When Give And Take Can Stop Places Being Loved To Death

Tourism isn’t the problem, mass consumption is. Here’s how we can shift the dial.

By Phoebe Everingham, University of Newcastle

NEWCASTLE, Oct 12 – Glaring issues plagued destinations dependent on tourism even prior to Covid-19. Overtourism overwhelmed communities — depleting resources, damaging environments and pricing out locals from their own neighbourhoods.

Rather than a rush to return to business as usual as international travel restarts, an opportunity exists to rethink how we do tourism.While many are focused on the role of tourism in post-pandemic economic recovery, tourism that emphasises social cohesion and sustainable consumption will contribute to a healthier tourism future.

Overconsumption in mass tourism led to the degradation of local ecosystems. Once-pristine sites that tourists come to see, like Maya Bay on Phi Phi Leh Island in Thailand, have had to be shut down to recover. An emphasis on catering for and privileging tourists’ needs created social problems, including inflated prices making locations unaffordable for locals.

Understanding tourism’s role in the economy is important when considering options outside of tourism revenue. In mass tourism, the bulk of revenue does not always go back to the community. Investors can come from different, often foreign locations, taking their profits with them. Locals are often left doing poorly paid menial jobs and do not receive the maximum financial benefits from the industry.

The Covid-19 pandemic has shown what’s important in life: health, social connection, and the natural environment. Collaborative consumption centres on more ethical forms of economic exchange. This includes supporting locally-owned businesses and prioritising the needs of the local community and natural environment.

Collaborative consumption also focuses on the intangible aspects of economic transactions, including cultural immersion

In volunteer tourism, the exchange between cultures is at the heart of transactions. Tourists who want a more ‘authentic’ and meaningful connection with locals stay for longer periods of time. The money they spend is more likely to filter into local livelihoods and businesses, rather than large scale-tourism hot spots.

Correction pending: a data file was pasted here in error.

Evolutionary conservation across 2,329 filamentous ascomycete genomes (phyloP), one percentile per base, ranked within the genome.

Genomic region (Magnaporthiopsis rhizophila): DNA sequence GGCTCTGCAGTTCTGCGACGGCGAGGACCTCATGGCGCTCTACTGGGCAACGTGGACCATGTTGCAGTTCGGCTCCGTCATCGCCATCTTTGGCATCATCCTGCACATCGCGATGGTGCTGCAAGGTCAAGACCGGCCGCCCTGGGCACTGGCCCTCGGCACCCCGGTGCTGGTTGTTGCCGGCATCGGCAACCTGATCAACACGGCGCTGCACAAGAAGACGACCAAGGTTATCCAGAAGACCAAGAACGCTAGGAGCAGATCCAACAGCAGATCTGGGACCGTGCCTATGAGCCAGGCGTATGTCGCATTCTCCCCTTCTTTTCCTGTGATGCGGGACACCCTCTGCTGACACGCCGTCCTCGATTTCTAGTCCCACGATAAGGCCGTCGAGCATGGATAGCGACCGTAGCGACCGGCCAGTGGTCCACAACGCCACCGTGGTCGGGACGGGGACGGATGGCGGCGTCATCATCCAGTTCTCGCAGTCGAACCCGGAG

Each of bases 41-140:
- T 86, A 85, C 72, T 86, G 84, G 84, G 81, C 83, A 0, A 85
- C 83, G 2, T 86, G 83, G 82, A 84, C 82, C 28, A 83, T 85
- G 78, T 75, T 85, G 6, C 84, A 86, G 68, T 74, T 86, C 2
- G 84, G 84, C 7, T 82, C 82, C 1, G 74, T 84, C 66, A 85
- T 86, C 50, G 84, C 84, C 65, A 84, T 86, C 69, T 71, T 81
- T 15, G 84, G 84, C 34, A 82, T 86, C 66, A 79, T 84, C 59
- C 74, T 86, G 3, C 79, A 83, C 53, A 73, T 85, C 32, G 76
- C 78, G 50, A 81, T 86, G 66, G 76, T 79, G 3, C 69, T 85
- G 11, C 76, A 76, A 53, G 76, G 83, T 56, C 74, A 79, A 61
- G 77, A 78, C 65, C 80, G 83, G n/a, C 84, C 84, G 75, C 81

Rather than exploitative, profit-driven exchanges, volunteer tourism tends to focus on exchanges that are mutually beneficial. It puts the needs of the community above profits.

For example, Arte del Mundo, a not-for-profit volunteer tourism organisation in Ecuador, provides opportunities for local communities and visiting tourists to work together on projects for the local community. The organisation created spaces where children could come after school to read, play and be creative with international volunteer tourists.

The library is a buzzing community space for creative activities. It hosts Intercambio, a language exchange program for adults and tourists and a small community theatre. However, with any form of consumption, even ethical consumption, volunteer tourism runs the risk of being heavily monetised and geared towards profits.

When volunteer tourism is commodified, projects can be manufactured to meet the needs and desires of tourists, rather than having a meaningful contribution to locals. The framing of volunteer tourism as a ‘development aid’ rather than as a cultural form of tourism recalls problematic neo-colonial stereotypes of poor communities being ‘needy’ and tourists as ‘saviours’.

This takes the focus away from the root causes of poverty, such as inequality and poor resource management. Volunteer tourism can avoid this by focusing on creativity, joy, play and mutual intercultural exchange.

Tourism can be done with a focus on social justice if it moves away from monetary exchanges. Collaborative consumption shifts the power balance in more equal ways between tourists and hosts — crucial in achieving peace and justice in tourism.

The opportunities for doing tourism differently in the future are endless.

Phoebe Everingham is a teacher and researcher at the University of Newcastle, Australia. She holds a PhD in Human Geography and is an internationally recognised critical tourism scholar.

Article courtesy of 360info.

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